Lake Melissani has an absolute invisible specialty, which sounds pretty strange. The lake water is brackish, a mixture of sea water and sweet water. The cave is about 500m from the sea, and the water level is a meter higher than sea level, and the brackish water rises from a 30m deep cave system on one side of the cave and flows silently to the other end of the cave, flowing through narrow crevices into the sea.Here the water from the Katavothres on the other side of the island reappears. This was discovered by dye tracing experiments in 1959.
The cavern, once two big chambers, caved in several thousand years ago. Today the cave has the shape of a B, with two big water filled halls and an island in the middle. The first hall has a big oval opening to the surface, where the sunlight shines in. When the sun is directly overhead, its rays strike the ultramarine water, lighting the cave with blue light. So the best time to visit the cave is on a sunny day at the middle of the day. Nevertheless, a visit at the morning or in the evening has its own atmosphere. The boats seem to hover on a lake of blue light.
Melissani Boat Trip
Melissani Lake The complete tour is done by boat, first making a round trip around the first hall with the hole in the roof. Then the boat passes the island on the opposite wall, where a small channel exists. This channel is too narrow to row, but there is a rope at the wall and the gondolier pulls the boat through. The second hall is a huge cavern with an arched roof, which was also formed by a collapse, but this cave is more to center of the island, and because of the slope of the hill, the overlying rock is still thick enough. The second chamber has numerous big stalactites and stalagmites.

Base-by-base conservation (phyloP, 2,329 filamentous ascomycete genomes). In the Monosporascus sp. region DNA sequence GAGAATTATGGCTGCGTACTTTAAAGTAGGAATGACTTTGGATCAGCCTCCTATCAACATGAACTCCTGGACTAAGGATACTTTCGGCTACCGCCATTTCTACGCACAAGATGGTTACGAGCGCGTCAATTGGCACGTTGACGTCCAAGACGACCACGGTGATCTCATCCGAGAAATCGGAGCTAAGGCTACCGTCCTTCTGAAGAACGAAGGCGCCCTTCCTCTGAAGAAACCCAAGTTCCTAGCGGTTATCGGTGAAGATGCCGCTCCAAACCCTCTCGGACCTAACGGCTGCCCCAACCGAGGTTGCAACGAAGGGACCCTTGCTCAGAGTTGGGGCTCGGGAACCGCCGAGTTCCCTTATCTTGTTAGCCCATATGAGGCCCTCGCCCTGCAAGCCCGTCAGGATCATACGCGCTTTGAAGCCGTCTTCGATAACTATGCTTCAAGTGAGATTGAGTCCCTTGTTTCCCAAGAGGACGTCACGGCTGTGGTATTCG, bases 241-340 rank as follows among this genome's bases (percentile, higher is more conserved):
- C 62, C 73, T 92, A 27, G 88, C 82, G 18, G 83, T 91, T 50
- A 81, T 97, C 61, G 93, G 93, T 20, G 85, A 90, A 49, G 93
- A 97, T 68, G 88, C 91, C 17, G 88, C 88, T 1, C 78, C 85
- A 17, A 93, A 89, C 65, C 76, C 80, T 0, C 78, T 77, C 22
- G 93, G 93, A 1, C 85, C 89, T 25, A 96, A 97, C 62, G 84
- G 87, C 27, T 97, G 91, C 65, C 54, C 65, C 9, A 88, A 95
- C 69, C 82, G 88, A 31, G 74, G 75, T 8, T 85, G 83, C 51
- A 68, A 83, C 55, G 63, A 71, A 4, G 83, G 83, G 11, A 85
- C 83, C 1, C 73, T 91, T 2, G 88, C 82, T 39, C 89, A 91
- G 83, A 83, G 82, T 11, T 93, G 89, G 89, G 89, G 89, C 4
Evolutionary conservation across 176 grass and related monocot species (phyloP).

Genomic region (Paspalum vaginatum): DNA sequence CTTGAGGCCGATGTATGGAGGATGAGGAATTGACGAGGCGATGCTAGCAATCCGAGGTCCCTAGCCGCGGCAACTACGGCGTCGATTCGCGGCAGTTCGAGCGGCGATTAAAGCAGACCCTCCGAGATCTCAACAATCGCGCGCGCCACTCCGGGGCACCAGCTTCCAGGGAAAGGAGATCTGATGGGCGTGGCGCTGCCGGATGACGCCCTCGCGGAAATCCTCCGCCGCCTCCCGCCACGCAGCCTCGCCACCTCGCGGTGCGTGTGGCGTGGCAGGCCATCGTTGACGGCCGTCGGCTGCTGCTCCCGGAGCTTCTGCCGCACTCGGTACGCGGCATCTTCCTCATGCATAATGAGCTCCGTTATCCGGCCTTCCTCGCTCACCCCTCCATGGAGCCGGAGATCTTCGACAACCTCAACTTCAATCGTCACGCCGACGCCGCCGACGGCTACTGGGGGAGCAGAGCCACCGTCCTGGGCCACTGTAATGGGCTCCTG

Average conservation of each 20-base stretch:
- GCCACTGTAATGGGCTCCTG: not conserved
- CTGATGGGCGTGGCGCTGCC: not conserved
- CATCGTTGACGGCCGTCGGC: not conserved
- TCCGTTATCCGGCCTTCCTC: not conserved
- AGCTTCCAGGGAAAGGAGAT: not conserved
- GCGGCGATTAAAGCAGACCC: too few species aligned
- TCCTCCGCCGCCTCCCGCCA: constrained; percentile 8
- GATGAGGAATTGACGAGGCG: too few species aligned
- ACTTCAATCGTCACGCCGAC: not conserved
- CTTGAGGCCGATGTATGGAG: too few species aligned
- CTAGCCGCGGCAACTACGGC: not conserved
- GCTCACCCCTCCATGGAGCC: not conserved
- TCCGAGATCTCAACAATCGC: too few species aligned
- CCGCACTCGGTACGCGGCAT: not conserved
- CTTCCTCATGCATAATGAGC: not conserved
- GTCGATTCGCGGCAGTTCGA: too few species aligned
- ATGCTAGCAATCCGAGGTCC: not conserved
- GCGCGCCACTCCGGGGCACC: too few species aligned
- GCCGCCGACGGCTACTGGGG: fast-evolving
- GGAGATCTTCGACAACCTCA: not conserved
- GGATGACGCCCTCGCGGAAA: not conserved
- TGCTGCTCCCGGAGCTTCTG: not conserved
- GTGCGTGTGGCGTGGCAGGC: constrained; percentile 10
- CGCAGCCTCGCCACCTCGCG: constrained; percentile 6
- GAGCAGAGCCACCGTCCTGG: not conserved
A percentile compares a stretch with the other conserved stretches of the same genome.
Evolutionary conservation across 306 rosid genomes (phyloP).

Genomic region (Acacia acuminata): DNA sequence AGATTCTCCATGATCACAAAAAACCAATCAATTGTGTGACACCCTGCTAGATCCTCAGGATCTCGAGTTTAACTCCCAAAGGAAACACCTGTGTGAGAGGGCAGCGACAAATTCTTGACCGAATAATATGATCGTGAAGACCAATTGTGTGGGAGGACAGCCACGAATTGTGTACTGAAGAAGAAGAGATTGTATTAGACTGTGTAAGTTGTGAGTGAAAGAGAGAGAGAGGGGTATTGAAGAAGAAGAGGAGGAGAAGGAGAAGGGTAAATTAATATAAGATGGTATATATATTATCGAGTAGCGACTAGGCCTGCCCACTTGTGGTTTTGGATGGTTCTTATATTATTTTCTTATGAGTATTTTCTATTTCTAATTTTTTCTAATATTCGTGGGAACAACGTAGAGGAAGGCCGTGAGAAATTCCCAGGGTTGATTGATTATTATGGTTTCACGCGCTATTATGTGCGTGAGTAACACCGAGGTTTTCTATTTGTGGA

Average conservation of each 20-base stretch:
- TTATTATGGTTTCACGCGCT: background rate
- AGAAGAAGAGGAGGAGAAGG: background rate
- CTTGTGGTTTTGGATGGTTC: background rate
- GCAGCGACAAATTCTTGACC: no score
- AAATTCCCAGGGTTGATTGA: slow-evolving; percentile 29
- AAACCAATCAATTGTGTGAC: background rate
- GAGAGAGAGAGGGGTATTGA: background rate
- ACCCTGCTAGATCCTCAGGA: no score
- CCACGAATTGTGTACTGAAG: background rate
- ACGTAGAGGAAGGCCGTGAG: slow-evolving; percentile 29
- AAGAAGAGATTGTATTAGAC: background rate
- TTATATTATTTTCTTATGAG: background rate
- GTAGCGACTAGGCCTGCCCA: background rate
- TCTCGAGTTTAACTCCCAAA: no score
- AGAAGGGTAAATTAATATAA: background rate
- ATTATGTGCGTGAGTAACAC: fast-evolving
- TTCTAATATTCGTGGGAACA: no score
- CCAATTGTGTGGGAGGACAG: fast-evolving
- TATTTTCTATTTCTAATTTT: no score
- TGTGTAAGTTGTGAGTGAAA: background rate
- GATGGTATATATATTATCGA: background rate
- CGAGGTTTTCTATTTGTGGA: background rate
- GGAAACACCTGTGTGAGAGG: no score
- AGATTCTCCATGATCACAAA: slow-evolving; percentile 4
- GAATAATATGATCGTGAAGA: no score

Melissani Cave History
1951 first exploration by Ioannis Petrocheilos, discovery of an ancient lamp on the central hill.
1959 dye tracing experiments by Ioannis Petrocheilos, Maurin, and Zölt revealed the connection to the Katavothres.
1962 excavations on the central hill.
1963 entrance tunnel built, cave opened to the public.
Drogarati Cave – impressive limestone formations
Drogarati’s Cave, which is close to Sami, was discovered 300 years ago, when a part of it was destroyed because of a strong earthquake, and so the entrance was created. The cave’s depth is 60 meters from the ground level, the temperature is 18 C and the humidity is 90%. Initially, the cave was developed and used by the community of Haliotata, under the supervision of the speleologist Mrs. Petrocheilos,and since 1963 it is open for the public.
Speleologists have confirmed that the cave has an extention, that, however is not approachable. That means that the cave is probably connected with other caves in the area. It’s got many stalactites and stalagmites created from the rain, which comes through the rocky level of the cave, it corroses it and deposits its elements on the edge of the stalactites. A stalactite grows one cm every 100 years. Unfortunately, many stalactites are broken, some of them because of the earthquakes, some others because of human lack of sense for the magnificent natural piece of work. Tthe big hall of the cave (900m2), is called “Sala of Apotheosis” because of its perfect acoustics. It’s therefore also used for concerts and other shows.